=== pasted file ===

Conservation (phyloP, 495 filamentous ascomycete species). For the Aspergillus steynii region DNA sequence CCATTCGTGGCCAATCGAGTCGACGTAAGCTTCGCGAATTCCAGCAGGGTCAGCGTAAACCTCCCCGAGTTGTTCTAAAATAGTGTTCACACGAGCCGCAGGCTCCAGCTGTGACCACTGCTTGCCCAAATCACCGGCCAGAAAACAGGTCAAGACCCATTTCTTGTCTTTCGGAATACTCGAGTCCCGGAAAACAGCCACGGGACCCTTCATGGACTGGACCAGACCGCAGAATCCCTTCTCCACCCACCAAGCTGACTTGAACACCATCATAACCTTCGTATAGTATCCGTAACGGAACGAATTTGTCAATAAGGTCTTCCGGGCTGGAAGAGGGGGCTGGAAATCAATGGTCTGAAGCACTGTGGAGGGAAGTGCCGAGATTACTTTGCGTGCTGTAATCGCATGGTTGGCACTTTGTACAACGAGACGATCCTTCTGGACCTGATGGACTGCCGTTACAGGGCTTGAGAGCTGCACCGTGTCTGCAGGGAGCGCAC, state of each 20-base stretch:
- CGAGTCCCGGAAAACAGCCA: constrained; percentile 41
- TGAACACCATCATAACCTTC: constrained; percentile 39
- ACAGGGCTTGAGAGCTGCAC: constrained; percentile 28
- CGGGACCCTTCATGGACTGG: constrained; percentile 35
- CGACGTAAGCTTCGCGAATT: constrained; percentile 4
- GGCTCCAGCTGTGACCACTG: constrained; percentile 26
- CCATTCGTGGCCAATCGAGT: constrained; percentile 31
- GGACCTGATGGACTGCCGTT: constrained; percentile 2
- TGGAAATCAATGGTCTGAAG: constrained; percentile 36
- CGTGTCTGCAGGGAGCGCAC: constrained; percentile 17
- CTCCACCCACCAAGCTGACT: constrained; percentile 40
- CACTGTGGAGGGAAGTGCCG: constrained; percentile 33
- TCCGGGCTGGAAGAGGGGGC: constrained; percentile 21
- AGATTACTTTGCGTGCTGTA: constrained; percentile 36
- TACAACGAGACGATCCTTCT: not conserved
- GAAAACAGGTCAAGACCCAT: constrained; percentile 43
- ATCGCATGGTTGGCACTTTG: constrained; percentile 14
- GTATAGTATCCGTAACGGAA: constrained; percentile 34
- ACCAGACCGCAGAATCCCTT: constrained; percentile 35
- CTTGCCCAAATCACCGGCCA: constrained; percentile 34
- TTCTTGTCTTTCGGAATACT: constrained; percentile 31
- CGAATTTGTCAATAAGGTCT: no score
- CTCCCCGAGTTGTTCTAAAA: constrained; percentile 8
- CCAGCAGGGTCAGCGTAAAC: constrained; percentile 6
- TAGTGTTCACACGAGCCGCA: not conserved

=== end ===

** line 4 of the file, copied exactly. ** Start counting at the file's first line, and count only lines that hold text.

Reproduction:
- ACAGGGCTTGAGAGCTGCAC: constrained; percentile 28